Stacked containers are shown as ships unload their cargo at the Port of Los Angeles in Los Angeles, California, U.S. November 22, 2021. REUTERS/Mike Blake

Almost 37,000 Import Containers Avoid Fines as San Pedro Ports Delay Dwell Fee Again

Mike Schuler
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December 13, 2021

The neighboring ports of Los Angeles and Long Beach have postponed the new “container dwell fee” for a fifth week in a row, citing progress in removing aging import cargo from docks.

Implementation of the dwell fees is now on hold until at least December 20th as the ports continue to monitor cargo flow through terminals.

The latest update said the two ports have seen a decline of 47% in again cargo on docks since the fee was announced on October 25th.

Operations updates from Monday showed 16,822 containers at Los Angeles and 19,137 containers at Long Beach sitting 9 days and over. Another 487 rail-bound containers have been sitting 6 or more days at Long Beach, while Los Angeles figures showed a total 3,456 rail-bound containers with no aging information attached.

Under the proposed program, each container of those aging containers (36,447 total containers between the two ports) would have been charged a daily fee starting at $100 and increasing in $100 increments for each day remaining at the terminals. As proposed, the fee would be charged to the ocean carriers who carried the cargo and passed to the shipper.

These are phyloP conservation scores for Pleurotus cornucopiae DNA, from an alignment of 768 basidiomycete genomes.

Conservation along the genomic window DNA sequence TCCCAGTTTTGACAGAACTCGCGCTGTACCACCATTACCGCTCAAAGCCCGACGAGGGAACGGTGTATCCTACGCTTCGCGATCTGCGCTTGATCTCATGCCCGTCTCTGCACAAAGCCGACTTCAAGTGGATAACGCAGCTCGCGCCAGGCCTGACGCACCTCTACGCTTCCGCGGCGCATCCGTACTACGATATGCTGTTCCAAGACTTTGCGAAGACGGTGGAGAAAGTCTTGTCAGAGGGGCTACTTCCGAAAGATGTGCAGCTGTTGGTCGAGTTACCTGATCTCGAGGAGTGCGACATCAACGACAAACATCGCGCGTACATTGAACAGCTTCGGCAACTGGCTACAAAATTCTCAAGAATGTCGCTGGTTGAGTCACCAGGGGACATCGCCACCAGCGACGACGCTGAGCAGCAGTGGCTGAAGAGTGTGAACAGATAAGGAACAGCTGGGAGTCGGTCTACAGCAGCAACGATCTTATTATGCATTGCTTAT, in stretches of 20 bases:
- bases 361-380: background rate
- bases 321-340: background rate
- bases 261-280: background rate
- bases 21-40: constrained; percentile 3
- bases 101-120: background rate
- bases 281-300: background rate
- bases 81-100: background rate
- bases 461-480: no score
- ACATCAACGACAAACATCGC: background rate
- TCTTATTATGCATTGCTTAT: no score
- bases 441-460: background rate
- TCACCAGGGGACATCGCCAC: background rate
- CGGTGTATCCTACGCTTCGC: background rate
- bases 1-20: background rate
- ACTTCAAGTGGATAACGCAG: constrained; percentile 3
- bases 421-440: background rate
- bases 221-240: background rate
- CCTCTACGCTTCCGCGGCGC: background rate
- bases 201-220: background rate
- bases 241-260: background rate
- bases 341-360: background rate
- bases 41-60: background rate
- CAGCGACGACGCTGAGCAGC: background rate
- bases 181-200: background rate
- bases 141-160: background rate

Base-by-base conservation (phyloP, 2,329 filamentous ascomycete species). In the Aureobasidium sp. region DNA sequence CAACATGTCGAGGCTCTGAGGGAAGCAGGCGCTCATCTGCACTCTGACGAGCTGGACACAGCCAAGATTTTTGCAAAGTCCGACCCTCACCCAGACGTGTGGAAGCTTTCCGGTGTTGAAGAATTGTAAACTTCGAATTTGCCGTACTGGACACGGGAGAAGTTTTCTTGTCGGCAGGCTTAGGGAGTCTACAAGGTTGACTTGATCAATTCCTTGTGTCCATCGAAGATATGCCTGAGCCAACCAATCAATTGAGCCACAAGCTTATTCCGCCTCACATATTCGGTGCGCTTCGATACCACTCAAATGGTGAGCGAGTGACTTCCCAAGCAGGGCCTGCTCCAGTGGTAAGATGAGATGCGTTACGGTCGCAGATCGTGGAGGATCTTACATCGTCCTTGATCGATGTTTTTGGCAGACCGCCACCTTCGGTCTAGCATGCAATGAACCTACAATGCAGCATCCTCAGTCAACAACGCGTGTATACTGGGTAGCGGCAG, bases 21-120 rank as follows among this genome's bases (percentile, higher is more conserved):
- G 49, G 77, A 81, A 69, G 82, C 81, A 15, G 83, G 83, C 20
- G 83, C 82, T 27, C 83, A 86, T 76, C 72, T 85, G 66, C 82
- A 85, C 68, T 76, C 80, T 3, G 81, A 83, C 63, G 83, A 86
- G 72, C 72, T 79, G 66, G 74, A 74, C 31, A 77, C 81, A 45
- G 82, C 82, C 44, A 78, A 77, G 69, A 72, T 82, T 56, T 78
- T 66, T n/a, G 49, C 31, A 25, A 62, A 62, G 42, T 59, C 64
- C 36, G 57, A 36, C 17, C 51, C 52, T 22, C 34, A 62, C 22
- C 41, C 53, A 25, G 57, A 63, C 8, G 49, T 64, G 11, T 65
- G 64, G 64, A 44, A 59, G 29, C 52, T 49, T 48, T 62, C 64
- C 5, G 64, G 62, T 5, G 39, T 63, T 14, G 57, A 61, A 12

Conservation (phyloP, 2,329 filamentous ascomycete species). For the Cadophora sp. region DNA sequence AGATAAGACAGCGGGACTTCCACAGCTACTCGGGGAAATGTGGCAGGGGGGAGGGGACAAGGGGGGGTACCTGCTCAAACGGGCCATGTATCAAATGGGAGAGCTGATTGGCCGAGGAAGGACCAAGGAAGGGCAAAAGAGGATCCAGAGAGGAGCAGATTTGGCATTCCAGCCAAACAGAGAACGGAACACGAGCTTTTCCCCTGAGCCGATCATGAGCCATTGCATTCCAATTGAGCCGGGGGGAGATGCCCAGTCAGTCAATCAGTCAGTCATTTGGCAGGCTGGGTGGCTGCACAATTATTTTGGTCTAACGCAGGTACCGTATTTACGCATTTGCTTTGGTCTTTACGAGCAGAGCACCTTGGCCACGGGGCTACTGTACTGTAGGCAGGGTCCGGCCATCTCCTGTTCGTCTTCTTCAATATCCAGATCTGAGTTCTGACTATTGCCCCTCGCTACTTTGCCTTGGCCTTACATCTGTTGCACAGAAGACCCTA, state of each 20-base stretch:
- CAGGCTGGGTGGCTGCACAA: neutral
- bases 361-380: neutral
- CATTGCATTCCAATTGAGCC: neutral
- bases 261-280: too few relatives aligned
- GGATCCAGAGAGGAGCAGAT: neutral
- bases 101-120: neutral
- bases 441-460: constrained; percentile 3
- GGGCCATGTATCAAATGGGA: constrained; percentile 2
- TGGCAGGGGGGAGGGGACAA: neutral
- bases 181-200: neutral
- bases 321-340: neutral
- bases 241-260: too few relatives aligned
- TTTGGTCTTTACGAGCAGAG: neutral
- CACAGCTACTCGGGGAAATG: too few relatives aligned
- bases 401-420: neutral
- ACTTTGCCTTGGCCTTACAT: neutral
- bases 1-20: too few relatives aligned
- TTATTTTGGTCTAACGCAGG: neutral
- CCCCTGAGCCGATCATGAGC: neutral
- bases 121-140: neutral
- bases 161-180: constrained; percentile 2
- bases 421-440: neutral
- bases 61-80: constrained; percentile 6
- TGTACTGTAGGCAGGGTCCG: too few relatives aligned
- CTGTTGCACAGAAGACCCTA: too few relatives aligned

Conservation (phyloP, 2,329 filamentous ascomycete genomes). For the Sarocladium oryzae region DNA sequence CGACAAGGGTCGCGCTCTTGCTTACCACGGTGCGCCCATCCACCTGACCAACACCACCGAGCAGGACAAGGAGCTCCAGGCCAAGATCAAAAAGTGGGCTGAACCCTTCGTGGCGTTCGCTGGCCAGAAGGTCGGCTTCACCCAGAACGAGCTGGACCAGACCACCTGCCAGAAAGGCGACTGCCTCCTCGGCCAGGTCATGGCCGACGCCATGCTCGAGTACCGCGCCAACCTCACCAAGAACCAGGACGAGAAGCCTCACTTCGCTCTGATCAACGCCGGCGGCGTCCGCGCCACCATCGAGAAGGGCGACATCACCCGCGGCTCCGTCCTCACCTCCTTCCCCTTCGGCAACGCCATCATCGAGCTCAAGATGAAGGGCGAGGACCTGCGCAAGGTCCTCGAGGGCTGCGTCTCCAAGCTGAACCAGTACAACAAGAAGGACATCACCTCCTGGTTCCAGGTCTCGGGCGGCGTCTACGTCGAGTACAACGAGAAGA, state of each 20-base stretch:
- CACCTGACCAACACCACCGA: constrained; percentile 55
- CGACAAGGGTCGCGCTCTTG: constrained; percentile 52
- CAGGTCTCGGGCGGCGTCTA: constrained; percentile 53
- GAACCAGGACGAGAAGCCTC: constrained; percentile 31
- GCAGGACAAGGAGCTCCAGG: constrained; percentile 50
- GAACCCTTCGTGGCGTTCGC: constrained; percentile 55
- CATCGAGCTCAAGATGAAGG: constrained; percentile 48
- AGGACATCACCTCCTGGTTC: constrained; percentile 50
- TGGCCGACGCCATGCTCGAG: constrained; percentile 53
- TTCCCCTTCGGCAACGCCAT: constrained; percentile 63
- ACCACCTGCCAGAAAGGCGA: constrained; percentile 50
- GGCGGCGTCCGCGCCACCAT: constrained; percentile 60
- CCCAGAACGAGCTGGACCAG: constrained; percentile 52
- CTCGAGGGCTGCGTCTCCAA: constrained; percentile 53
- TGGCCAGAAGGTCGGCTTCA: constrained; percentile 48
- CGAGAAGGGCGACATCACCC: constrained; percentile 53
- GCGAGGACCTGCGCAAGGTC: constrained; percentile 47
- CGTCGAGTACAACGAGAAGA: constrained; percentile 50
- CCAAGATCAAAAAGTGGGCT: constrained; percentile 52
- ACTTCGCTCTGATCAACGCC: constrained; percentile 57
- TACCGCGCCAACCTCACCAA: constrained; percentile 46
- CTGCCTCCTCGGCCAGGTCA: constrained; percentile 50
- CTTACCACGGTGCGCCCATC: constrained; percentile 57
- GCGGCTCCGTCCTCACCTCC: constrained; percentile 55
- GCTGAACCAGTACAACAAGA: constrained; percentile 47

The executive directors of both ports have been quick credit the proposed dwell fee program for helping to reduce the amount of aging cargo on docks despite the fact that not a single fine has been levied.

Yet not all KPIs seem to be headed in the right direction. As of Friday, numbers from the Southern Marine Exchange of California showed a near-record 95 containers backed up, including 28 either physically at anchor or loitering within 40 miles of the San Pedro Bay Port Complex and 67 outside the 150-mile safety and air emissions exclusion zone.

A storm last Thursday into Friday forced 18 ships to raise anchor and head to sea where they had “plenty of room to operate,” according to the Marine Exchange. As we have reported, the 150-mile exclusion zone, launched in mid-November, is designed to improve safety and air emissions in the immediate vicinity of the Southern California ports.

Correction: The number of aging containers that would have faced fines is 36,447. An earlier version of this story said almost 40,000 would have faced fines if the container dwell program was implemented today.

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